Momus has long been one of the devils on my shoulder. I give him credit for introducing me — through his blog, Click Opera — to an alternate universe of culture that I somehow missed in college. Sure, Momus’ taste in ideas and fashion leans conspicuously toward Tokyo, but that only makes his perspective more compelling in the midst of the usual blogroll of young, trendy Brooklynites. Without Click Opera, I might have missed out on Shibuya-kei, Cornelius, Bertolt Brecht, Erving Goffman, and Jacques Dutronc. Now, the idea of putting myself together without those pieces seems impossible.
Click Opera passed away calmly and peacefully from natural causes last Wednesday. For six years, Momus ran his blog with a winking, endearing brand of narcissism, easy to forgive and fall in love with. I could disagree with what he had to say, but not without giving it serious thought. He’s the type of older, cleverer (and, let’s be honest, sexier) guy whose experience I could accept or reject, but never ignore.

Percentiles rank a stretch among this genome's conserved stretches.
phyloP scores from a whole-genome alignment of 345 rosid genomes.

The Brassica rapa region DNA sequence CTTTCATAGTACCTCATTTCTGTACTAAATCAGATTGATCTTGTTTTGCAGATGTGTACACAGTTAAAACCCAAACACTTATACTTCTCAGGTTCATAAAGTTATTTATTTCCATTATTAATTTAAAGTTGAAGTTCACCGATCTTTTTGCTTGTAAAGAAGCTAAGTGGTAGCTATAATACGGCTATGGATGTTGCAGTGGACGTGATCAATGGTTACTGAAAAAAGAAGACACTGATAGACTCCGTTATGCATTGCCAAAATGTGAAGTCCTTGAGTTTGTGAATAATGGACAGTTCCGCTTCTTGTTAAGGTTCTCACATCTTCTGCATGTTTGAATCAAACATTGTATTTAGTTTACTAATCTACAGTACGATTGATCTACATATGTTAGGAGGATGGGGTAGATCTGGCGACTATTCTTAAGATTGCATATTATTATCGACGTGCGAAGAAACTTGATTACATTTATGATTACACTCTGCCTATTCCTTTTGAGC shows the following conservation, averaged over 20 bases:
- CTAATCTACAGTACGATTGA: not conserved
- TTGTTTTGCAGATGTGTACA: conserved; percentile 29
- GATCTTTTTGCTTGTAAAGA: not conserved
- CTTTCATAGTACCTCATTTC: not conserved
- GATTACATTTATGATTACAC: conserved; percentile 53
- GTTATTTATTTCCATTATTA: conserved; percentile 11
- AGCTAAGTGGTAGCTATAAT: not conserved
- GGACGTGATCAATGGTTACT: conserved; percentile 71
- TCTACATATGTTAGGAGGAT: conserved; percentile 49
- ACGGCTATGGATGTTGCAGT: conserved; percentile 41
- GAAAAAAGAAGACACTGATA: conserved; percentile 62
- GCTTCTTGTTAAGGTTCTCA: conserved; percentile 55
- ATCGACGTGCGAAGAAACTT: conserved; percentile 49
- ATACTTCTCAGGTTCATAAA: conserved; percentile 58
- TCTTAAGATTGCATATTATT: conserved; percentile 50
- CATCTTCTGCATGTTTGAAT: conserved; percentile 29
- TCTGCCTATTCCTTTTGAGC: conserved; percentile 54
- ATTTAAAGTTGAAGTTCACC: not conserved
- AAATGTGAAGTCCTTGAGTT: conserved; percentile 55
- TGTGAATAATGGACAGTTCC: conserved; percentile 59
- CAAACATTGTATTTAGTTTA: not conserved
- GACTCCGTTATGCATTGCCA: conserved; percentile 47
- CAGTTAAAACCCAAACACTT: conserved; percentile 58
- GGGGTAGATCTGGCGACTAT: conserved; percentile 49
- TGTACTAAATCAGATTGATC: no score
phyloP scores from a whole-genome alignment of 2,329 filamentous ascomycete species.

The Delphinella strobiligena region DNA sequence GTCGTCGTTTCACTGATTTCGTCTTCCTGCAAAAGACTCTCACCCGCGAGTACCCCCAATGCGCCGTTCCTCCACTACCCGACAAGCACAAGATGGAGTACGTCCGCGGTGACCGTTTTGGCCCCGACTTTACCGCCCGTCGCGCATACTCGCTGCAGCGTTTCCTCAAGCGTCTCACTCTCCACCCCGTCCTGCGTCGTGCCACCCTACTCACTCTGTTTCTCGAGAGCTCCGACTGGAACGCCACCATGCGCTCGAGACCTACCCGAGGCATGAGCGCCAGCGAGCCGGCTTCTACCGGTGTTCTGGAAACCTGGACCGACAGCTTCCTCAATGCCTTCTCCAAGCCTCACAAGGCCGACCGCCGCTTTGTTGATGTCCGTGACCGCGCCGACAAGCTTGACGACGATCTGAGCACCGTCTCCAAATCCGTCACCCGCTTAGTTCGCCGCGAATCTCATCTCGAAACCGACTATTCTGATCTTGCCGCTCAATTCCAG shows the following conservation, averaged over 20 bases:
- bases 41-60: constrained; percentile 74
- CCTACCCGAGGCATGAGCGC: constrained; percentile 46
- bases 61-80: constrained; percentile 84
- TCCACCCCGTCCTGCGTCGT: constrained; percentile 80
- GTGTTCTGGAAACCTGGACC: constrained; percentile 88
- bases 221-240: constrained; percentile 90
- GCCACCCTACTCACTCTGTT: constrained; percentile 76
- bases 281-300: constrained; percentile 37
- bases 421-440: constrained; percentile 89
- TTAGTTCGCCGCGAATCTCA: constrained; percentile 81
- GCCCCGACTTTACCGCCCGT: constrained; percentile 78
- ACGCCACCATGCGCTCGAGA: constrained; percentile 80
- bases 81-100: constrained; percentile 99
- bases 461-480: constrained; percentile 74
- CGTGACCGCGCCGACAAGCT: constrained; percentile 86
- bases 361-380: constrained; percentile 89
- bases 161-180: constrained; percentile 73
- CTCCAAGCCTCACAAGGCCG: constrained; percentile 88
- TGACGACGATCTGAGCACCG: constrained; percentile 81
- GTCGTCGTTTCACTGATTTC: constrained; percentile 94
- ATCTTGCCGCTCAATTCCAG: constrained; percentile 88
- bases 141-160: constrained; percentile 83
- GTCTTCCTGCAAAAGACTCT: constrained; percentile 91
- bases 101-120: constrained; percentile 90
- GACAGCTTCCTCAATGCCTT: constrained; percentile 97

While Momus’ music, performance art and emerging career as a novelist will continue, and they all have their charms, Click Opera was a way of life. And not just for the devoted readers, it turns out. Momus decided to retire the blog because it had swallowed too much of his own life for too long, and he wants to direct his energy toward other things.
Fair enough. My blog already gets kicked around and treated as second-best when I have paying gigs or opportunities with bigger, more respectable online publications. I understand Momus’ reasons for dropping Click Opera, but his consistently fine writing there during the back end of the aughts makes a solid case for the blog as a medium.
Sure, I’ll miss Click Opera, but I’ve learned enough from it to get along on my own. It was a starting point, not a sealed box. Of course, I’ll keep an eye on whatever its author creates next, but I also want to take what Momus did — reporting on things he found fascinating or problematic — and run with it. I’d be proud to put out something even half as provocative.
Some Favorite Click Opera entries
These aren’t necessarily the best, most important, or most representative posts from Click Opera. They just happened to grab me personally, for various reasons:
- “Retro necro“
- “A generation of American writers will soon be runner-up Tao Lins.“
- “Click Opera selects the greatest cultural figure“
- “All about wristbands“
- “The angry ape“
- “The camera is mightier than the rock“
- “The energy of awkwardness“
- “Proposal for a Wikipedia entry about Humperson, father of “the laws of meta”“